So I started on an opiate. First Percoset, but that was leaving me loopy and sleepy and generally not as present and engaged in my life as I needed to be. It dealt with the pain, sure, but it also knocked 30 points off my IQ. And so I switched to Opana, both in extended and immediate release forms; it’s an opiate, a sibling to all of the other ones out there (Percoset, Vicodin, heroin, morphine, my oh my, what am I doing to my search criteria now? Sorry, new strangers, I’m not posting ways to obtain the above). It’s not particularly common, though it’s been on the market for 50-some years; I don’t know the details of that. I do know that it’s a very strong pain medication, but that it does not have as strong a euphoric effect as the others. I was back to being able to get through my days pretty well, especially once I got myself attenuated to the sedative effect and wasn’t sleepy all day, and I was pleased with its efficacy. I felt like I could help with the move, particularly on the unpacking side because Willem remained in the house longer to do the packing while the kids and I moved into the apartment earlier.
It was OK. I could live like this; not just function or exist, but live. I wasn’t counting pills or worrying whether I would run out, and I was switched from monthly to every-three-month (trimonthly?) appointments at the pain clinic because my prescription was stable.
Then… I saw two pink lines.
I made several calls, that first day. I sat in the minivan and watched the movers and Willem work – having been sternly forbidden to lift a finger, much less a box or piece of furniture – and warmed up the phone. The first call was to my OB-GYN, to schedule bloodwork and an ultrasound, and ask about whether I should change my pain medication. The next was to the pain clinic, to ask again about the drugs.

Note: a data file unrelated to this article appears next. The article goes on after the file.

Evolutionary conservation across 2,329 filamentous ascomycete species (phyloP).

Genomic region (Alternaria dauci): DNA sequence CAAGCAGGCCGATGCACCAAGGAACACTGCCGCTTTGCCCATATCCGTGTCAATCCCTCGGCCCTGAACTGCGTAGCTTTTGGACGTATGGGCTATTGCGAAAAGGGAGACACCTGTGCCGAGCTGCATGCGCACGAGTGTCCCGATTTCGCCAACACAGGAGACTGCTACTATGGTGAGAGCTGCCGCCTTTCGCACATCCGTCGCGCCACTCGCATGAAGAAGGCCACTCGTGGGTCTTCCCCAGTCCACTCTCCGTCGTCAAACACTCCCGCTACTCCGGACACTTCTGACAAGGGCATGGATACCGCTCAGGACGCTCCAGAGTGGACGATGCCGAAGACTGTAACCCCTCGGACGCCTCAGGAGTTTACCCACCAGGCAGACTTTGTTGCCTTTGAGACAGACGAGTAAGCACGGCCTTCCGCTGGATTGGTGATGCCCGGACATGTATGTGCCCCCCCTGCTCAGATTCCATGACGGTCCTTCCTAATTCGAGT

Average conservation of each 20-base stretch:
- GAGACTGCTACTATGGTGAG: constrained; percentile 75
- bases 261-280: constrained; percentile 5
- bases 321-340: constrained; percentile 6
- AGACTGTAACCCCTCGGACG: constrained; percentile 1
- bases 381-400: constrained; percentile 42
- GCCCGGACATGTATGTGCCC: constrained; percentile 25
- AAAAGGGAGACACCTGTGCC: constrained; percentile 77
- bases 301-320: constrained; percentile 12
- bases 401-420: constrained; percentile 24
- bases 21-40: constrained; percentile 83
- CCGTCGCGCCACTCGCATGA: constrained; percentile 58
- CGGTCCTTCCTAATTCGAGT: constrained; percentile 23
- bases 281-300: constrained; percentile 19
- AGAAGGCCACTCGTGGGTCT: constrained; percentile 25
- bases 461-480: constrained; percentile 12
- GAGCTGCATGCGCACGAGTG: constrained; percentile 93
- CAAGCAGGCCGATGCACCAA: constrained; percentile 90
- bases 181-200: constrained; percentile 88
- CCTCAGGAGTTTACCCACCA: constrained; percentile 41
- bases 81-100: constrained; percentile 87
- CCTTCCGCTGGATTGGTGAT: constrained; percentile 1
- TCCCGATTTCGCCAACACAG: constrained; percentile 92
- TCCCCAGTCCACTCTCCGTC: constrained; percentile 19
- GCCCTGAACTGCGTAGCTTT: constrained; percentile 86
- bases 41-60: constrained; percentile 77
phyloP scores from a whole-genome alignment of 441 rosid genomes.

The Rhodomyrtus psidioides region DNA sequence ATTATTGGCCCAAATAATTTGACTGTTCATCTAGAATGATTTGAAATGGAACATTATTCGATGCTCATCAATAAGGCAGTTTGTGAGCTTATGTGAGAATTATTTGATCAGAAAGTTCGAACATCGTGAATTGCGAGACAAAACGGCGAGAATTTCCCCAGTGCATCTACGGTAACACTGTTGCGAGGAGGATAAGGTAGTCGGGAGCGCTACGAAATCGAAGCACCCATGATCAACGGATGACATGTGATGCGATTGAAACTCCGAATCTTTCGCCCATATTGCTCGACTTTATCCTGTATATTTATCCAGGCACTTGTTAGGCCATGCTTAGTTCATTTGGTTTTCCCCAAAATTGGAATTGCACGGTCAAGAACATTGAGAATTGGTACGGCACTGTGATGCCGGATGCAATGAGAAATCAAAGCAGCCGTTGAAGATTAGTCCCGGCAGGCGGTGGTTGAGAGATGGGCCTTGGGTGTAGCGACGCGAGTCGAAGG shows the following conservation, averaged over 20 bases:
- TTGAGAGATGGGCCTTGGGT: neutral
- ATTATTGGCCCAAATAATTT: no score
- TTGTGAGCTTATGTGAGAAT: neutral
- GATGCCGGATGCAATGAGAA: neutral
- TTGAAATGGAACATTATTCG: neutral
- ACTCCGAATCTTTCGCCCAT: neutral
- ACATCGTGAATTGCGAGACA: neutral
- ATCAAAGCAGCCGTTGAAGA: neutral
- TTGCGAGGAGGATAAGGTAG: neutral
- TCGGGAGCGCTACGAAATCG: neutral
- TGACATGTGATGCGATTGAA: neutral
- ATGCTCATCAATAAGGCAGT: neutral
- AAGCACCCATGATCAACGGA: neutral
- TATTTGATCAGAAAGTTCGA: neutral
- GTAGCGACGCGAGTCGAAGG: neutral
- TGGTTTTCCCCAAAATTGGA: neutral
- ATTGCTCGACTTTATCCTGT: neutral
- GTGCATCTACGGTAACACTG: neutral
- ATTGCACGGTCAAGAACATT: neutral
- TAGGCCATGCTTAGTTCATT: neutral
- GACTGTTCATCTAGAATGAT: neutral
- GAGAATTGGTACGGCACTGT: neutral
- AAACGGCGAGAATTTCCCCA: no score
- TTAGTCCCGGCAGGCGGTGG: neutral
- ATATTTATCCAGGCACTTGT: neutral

I was reassured, repeatedly, that I could – and, in fact, should – remain on the Opana for the time being. That the process of withdrawal was actually more dangerous to the baby, early on, than continuing medication use. That I could discontinue it, if I wanted to, at the start of the third trimester. That was the safest time for the baby, developmentally and such, to do it after the magic that happens in the first two trimesters and well before the birth was imminent.
Although, they said, if you want to stay on the medication through birth, that’s OK, too. The baby might not even be affected, given the dosage you’re on. And if the baby is born with a physical dependence, then we can consult a neonatologist and deal with it then. If you want. Really. Whatever.
So I stayed on the meds, but started to taper down, slowly. Breaking a pill in half here, skipping a dose there, whatever I could manage. Over the next six months, I whittled my daily intake from about 45 milligrams a day to about 30. I plateaued there, and decided to stay on the plateau until after the holidays.
It wasn’t always a smooth process; Willem had strong and valid concerns about the safety of the baby, and even regular and encouraging ultrasound results haven’t fully assuaged those concerns – I think nothing short of holding his healthy baby will do that. And in September, I went to New York City for a weekend, to spend some quality time with Job Stewart. It was a fabulous time with my closest friends, and I felt physically as awful as I have ever felt, because I somehow managed to leave my medication at home. After about 24 hours, I started having withdrawal symptoms, and they were just beyond awful. That made me decide to get back on the meds as soon as I got home again… and that I would be withdrawing in January, come hell or high water. Doctor’s assurances aside, there was no way on God’s green earth I was going to risk imposing that kind of misery on a newborn.